Bread & Water, dee’s award-winning essay collection, is a memoir that brings together her investigative journalistic deep dives into local and sustainable food with tender, perceptive renderings of her family’s rural life.

Novelist and short story writer

Making up stories is nothing new to dee. At age ten she wrote fantasies about a magical land called Radec Enal; at age fifteen, she wrote stories on her own skin as she rode her horse for miles each day. Her novel and stories feature gardeners, studhorse women, chefs and cooks, a former rodeo cowboy, a grieving playwright, a middle-aged man smitten with a young woman, and horse-crazy teenage girls. They all teeter on the edge of change.

Red Seal chef

No longer cooking professionally, dee happily feeds family and friends. Her words about food, which for years appeared regularly in Calgary’s City Palate, the Calgary Herald, and many other Canadian publications, are now featured in Grainews. (www.grainews.ca)

Educator

Between 1995 and 2010, she taught thousands of Albertans the nuts and bolts of cooking methods, ingredients, knife skills, food and wine pairings, and food culture, and was described by students as a teacher “blessed with precision and whimsy.” Her literary teaching offers the same quirky, detailed, and deeply involved focus. She has mentored many writers, and offers writing workshops on a variety of craft-based topics, only some of which include any mention of food.

The Kitchen Shelf

Coming December 2022! Stay Tuned!

“Bread & Water is an emotionally arresting, beautifully written series of essays.”

~ Jurors’ Citation, Saskatchewan Book Awards, University of Saskatchewan President’s Office Nonfiction Award

“Food is a wonderful agent for storytelling... and Bread & Water demonstrates this brilliantly.”

~ Sarah Ramsey, starred review, Quill & Quire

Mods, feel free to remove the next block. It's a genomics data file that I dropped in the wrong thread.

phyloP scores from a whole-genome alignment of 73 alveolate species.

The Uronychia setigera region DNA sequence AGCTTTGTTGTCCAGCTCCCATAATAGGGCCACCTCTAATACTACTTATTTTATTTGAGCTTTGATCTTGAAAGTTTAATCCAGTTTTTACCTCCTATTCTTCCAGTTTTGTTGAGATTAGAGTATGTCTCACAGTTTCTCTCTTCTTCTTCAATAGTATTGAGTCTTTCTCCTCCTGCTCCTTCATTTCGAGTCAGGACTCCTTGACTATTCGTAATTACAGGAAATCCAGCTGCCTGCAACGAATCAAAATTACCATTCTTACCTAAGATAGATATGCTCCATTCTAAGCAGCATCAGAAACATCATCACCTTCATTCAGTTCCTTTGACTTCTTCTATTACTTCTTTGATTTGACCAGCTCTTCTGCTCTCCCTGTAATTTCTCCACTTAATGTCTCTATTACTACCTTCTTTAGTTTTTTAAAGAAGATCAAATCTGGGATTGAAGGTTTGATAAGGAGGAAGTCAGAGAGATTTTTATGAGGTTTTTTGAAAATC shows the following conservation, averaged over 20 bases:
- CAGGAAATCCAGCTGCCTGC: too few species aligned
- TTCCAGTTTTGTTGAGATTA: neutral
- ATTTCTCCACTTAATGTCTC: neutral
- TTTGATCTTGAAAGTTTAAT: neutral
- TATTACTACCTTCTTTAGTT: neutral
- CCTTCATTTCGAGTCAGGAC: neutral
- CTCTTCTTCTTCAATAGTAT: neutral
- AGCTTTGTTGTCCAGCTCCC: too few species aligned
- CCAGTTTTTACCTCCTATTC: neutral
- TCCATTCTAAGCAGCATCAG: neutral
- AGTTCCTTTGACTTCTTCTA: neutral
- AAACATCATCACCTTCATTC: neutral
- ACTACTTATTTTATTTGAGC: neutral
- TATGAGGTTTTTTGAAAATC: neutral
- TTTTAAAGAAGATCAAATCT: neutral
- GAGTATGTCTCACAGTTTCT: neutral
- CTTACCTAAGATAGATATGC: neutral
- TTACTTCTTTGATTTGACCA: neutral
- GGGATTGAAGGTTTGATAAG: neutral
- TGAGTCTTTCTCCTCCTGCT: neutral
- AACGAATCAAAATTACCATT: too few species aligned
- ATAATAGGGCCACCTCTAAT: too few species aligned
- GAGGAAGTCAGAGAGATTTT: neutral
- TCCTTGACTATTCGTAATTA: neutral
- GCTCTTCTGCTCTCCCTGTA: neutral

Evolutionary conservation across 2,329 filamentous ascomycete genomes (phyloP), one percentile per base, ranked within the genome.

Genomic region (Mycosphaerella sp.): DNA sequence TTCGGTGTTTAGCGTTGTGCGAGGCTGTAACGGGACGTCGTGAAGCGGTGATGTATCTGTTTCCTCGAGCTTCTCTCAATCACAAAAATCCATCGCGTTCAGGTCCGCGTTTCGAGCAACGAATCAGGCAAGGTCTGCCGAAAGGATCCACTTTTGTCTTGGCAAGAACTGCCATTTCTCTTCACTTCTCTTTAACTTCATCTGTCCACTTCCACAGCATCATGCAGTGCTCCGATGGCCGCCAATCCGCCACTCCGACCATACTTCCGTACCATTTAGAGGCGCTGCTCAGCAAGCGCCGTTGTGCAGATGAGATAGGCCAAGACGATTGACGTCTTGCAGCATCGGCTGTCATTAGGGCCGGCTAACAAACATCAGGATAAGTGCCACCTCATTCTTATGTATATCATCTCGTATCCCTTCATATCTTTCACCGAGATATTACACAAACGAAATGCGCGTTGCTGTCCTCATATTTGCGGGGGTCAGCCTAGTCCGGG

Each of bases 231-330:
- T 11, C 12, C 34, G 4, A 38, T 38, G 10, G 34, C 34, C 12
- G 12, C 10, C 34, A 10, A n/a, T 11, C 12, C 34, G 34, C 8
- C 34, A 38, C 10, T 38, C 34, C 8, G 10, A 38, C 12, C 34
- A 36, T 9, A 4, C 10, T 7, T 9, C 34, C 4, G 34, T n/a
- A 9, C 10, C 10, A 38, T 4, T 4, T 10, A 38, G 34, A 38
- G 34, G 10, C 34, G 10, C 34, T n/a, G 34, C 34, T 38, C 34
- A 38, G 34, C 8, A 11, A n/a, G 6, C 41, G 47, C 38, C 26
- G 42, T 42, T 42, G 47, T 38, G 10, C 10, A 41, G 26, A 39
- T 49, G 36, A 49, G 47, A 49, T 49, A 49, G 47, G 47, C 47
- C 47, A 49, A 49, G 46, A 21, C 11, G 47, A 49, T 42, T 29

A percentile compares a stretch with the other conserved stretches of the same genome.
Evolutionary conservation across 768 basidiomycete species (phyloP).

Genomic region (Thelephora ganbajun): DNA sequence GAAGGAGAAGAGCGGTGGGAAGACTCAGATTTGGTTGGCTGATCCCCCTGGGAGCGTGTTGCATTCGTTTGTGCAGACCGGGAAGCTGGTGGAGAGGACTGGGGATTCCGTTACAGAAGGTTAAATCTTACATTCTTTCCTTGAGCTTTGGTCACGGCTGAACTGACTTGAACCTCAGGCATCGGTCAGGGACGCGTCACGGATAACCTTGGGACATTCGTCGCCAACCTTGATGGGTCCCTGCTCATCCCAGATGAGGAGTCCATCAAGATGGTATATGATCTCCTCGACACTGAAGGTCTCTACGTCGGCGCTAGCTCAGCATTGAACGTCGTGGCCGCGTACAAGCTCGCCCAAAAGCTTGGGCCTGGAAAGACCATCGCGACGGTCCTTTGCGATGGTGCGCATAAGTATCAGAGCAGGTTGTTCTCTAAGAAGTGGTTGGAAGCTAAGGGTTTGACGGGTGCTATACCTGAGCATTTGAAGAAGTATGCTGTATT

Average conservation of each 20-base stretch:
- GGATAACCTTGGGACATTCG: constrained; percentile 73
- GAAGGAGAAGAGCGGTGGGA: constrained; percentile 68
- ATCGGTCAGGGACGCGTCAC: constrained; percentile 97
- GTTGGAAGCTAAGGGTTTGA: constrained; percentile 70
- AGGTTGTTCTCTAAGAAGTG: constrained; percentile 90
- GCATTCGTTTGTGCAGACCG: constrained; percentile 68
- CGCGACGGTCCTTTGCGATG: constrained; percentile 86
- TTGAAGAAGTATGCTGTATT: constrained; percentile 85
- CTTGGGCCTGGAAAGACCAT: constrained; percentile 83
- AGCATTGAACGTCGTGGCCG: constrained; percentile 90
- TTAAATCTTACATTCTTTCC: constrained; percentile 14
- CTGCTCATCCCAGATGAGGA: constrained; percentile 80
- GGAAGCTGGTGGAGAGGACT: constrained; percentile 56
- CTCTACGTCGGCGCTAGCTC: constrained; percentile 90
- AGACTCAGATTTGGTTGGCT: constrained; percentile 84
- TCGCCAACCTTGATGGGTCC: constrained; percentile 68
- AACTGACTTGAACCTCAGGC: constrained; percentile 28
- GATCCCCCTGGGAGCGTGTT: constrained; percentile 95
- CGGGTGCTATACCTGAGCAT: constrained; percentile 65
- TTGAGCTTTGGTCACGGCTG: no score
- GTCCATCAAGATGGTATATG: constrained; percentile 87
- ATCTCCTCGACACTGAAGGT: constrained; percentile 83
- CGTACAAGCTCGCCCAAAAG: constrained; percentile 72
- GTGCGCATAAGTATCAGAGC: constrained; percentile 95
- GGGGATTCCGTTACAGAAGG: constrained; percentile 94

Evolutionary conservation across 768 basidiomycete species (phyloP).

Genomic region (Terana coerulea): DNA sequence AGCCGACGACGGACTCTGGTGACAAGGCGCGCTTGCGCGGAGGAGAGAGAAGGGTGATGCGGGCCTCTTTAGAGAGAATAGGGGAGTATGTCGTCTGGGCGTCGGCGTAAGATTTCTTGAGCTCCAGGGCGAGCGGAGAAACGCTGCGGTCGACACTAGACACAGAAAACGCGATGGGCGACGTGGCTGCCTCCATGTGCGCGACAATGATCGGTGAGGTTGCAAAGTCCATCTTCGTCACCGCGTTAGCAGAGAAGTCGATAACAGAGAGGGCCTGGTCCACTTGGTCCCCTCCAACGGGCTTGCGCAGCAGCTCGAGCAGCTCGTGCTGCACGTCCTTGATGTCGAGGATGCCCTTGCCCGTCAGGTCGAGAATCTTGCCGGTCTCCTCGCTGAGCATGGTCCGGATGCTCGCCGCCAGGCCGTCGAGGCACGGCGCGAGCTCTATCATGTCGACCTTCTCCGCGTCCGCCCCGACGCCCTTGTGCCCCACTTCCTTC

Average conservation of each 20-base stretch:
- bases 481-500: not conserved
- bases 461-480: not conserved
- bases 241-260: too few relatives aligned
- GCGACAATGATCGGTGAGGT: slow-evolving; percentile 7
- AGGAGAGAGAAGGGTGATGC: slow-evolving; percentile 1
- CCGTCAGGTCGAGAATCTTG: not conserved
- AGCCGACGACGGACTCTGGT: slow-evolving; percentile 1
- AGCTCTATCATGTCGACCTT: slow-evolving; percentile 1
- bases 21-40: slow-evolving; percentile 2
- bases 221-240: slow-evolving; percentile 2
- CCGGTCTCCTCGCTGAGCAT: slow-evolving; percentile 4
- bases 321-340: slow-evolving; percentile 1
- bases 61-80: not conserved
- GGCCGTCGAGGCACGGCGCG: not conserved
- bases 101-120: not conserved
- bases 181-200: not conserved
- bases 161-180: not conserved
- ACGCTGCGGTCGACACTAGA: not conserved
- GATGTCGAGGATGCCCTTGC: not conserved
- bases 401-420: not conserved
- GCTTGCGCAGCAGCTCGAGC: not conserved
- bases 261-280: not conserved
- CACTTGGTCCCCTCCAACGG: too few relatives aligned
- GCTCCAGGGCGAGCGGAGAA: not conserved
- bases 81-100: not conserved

“[Bread & Water is] An amazing feast... riveting... eloquent.”

~ Patricia D. Robertson, Winnipeg Free Press

“[Bread & Water is a] sensuous experience; she brings her poet’s eye and ear to everything within her purview.”

~ Professor emerita Kathleen Wall, Blue Duets

“A deep love of the art of cooking that includes the language of fine dining (cassoulet, confit) even if the lamb was raised in Olds and she picked the rhubarb herself... she impressively manages this collision of worlds with a wholesome, approachable style.”

~ Megan Clark, Alberta Views

“These finely focussed poems [in Wildness Rushing In] invite us into a sensuous and emotionally rich landscape.”

~ Don McKay, winner of the Griffin Poetry Prize

“The writing [in Wildness Rushing In] is honed and textured, the senses so alive that you can practically taste the language. There are moments of brilliance rare in a first book.”

~ Jurors’ Citation, Saskatchewan Book Awards

“dee Hobsbawn-Smith’s stories [in What Can’t Be Undone] are written with a poetic edge. Her descriptions, particularly western landscapes, are often luxurious, lending themselves a kind of nuanced impression, a delicate fingerprint on the reader’s mind. "

~ Lee Kvern, Alberta Views

“[Foodshed is] A rich encyclopedia of facts, farm-gate lore and original recipes... a politically engaging narrative in which Hobsbawn-Smith articulates the challenges and joys faced by small-scale producers... don’ t let the alphabet theme fool you. This is no tame nursery rhyme; it is a locavore call to arms.”

~ P.D. Robertson, The Globe & Mail

Taste Canada Book Awards Finalist
Taste Canada Book Awards Finalist